Gender Minister Jean Kalilani

LILONGWE-(MaraviPost)- Low income levels in most families and slow implementation strategies, are said to be hampering the end child marriage campaign in Malawi, it has been established.

Research after research, the two vices are listed as the prime attributes to the continuing practice of child marriage. If not checked in time with comprehensive approaches, the fight against the vice will be a farfetched dream.

The observation was made during the high level panel discussion, hosted by Action Aid Malawi ‪on Friday evening‬.

The aim of the event was to strengthen strategies to end child marriage in Malawi.

The discussions attracted the United Nations Resident Representative, Minister of Gender, Chairperson of Parliamentary Women Caucus, CSOs, Senior Chief Kachindamoto, and a representative from one of the girls’ advocacy forum.

On poverty, young girls from low-income families are said to be subjected to pressure to get married as a source of income for her family.

Even those that reach secondary school education, after school when they are unable to attained tertiary education due to exorbitant tuition fees for their studies, end up coaxed by men into premarital sex for survival.

Gender Minister Jean Kalilani told the gathering that Government was making head way with the implementation strategies in enforcing the laws to address child marriage.

Kalirani therefore advised the young to keep on abstain from premature sex, be faithful to their partners and use condom. These are the only prevention measures to early pregnancies that lead to child marriage.

During the panel discussion, the visiting Action Aid International e Chairpeson Nyaradzayi Gumbonzvanda pledged to raise US$50,000 by December this year. The funds will be channelled towards economic empowerment girl child in Africa.

Senior Chief Kachindamoto of Dedza district, recipient of numerous international award for her fight against child marriages in her area, challenged stakeholders to invest more in girl-child education.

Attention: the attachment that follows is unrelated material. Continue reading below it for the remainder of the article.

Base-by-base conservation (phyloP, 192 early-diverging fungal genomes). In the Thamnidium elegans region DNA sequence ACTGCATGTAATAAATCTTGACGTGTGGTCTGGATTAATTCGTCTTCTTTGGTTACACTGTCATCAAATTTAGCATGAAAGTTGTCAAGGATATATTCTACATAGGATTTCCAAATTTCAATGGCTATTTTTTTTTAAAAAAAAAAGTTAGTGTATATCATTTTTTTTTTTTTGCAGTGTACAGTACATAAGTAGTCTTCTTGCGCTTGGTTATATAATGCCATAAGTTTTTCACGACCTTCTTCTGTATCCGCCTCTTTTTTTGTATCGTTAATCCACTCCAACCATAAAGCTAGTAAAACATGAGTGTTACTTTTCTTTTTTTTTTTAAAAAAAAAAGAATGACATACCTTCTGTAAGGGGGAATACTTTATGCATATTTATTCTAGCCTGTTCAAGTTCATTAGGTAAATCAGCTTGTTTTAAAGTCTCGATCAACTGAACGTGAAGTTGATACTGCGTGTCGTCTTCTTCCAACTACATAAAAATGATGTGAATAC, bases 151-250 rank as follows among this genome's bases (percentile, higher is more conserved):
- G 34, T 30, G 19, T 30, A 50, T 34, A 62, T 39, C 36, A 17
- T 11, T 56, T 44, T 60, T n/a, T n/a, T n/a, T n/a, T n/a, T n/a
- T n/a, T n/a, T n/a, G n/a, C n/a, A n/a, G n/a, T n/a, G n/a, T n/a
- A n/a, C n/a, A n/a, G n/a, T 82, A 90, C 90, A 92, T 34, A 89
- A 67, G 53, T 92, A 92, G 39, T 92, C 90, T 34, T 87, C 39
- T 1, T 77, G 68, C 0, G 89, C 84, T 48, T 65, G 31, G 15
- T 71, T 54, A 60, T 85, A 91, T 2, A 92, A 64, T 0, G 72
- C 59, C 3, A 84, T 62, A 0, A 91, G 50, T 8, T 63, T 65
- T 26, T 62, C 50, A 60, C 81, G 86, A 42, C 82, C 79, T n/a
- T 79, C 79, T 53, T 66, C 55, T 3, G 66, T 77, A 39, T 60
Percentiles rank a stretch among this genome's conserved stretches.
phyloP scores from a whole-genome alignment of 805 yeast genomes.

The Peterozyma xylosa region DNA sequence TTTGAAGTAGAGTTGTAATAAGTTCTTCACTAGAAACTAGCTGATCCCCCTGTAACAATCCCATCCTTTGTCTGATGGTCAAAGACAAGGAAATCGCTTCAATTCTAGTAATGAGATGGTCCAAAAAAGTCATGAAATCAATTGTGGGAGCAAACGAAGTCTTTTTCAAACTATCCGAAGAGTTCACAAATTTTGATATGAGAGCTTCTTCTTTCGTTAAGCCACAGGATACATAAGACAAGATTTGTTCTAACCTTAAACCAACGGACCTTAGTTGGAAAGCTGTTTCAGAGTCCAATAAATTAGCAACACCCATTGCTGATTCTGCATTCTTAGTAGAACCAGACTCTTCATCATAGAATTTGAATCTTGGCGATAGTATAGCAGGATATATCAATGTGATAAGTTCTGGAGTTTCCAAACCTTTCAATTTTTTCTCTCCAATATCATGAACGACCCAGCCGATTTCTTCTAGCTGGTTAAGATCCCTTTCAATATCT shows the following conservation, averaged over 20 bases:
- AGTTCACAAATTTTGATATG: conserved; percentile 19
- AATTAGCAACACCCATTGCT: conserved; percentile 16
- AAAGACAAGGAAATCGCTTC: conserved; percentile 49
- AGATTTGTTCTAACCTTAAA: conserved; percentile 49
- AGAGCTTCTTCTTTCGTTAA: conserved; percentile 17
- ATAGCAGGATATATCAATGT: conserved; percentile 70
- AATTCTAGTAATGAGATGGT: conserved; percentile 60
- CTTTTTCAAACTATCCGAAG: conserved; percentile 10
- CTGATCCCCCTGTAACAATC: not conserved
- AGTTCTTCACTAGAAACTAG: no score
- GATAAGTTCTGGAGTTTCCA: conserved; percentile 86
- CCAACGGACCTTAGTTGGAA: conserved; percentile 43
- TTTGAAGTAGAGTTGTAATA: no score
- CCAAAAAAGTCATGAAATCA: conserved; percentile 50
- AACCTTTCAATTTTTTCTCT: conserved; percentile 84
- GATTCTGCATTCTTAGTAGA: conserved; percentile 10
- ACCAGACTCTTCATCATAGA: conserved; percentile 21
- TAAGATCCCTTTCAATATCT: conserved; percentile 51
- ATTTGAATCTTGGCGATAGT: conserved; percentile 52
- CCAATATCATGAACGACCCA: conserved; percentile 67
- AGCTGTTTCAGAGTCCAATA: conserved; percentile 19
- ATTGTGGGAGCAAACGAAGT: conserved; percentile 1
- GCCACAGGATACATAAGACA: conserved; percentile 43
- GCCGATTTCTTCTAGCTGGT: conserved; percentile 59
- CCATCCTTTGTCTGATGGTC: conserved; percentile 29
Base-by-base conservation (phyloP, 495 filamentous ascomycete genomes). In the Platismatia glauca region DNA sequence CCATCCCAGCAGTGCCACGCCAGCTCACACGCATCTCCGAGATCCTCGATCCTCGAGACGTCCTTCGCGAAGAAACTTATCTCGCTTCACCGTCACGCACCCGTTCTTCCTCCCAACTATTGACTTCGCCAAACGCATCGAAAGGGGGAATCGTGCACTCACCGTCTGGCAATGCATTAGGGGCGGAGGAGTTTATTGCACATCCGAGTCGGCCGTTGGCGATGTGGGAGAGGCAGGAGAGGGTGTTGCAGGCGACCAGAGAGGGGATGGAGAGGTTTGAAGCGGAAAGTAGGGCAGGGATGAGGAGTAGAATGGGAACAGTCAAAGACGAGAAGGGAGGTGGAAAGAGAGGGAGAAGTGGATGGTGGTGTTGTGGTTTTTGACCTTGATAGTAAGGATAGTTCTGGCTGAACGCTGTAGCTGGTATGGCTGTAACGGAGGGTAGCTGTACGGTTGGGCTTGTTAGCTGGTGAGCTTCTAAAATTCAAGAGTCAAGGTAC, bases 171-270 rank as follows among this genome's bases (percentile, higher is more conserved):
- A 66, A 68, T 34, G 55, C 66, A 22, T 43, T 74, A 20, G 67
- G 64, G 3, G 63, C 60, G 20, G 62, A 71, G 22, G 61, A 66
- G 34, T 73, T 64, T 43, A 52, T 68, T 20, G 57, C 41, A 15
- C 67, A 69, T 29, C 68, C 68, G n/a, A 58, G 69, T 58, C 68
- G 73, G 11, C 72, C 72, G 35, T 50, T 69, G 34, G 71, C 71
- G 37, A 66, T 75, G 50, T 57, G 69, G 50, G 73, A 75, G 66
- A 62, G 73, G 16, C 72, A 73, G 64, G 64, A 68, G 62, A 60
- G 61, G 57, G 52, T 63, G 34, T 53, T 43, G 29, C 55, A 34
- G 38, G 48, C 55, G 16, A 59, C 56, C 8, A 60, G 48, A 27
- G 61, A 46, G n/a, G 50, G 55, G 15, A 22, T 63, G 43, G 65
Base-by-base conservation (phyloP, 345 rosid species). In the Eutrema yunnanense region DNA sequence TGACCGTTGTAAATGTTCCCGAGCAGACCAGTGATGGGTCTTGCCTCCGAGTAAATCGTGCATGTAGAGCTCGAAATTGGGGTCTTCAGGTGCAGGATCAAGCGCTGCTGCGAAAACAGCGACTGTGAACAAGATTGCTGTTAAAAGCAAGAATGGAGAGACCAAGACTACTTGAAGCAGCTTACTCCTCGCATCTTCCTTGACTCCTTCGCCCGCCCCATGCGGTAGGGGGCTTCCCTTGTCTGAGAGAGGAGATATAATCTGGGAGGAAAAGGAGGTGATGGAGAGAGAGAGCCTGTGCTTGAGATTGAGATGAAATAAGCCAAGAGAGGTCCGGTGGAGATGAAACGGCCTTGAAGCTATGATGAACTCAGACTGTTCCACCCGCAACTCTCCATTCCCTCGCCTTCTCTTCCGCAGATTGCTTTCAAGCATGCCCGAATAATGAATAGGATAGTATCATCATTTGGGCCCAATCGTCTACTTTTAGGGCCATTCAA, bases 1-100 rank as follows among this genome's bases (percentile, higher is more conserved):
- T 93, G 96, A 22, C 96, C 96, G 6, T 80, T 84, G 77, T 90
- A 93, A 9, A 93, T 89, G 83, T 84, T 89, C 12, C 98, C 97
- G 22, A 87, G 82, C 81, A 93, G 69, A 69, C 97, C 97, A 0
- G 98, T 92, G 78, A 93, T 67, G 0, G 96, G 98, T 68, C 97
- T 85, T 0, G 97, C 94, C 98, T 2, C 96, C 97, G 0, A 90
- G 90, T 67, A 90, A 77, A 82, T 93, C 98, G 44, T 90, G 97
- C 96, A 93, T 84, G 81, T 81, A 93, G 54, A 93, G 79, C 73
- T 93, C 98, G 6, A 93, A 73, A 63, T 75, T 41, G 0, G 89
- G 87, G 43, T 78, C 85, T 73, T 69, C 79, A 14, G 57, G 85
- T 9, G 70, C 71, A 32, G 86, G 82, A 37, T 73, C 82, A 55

Chief Kachindamoto observed that if girls aren’t empowered economically while young, the campaign will not achieve anything.

“I am doing a lot work of pushing girls to go to school. But most families ask me to give them money for their children for fees after primary school. This drives me back on the campaign. Unless these young girls are economically empowered, coupled with mindset change, it will be a tall order to address the vice,” she said.

“We need to invest much in girls, starting while they are young. Most poor families are subjected to this crime that young girls have no choice but to engage in early sex debut for survival. There is also a need for massive campaign on the matter across Malawi,” urged Kachindamoto.

On the legal framework, there is the lack of implementation strategies on child rights protection laws that most perpetrators of the vice, are taking advantage of the loopholes and marrying young girls.

For instance in February this year, Malawi Parliament amended the Constitution on the legal marriage age from 15 to 18 years; however, most Malawians are not aware of the law change.

“We have made critical reviews of our laws on gender, child rights, particularly girls and women, but the challenge has been implementation strategies of the law, to trickle down to the masses to appreciate these changes.

“This is not a task for one arm of Government, the legislature but rather the entire nation. The Women caucus in Parliament through its membership, has been conducted civic education at constituent level on the law, but this is not enough. We need the executive arm of Government to put a comprehensive implementation strategy over gender and child right protection laws,” Jessie Kabwira, Chairperson of Parliamentary Women Caucus, said.

Kabwira is also the current Women President for SADC Parliamentary Forum.

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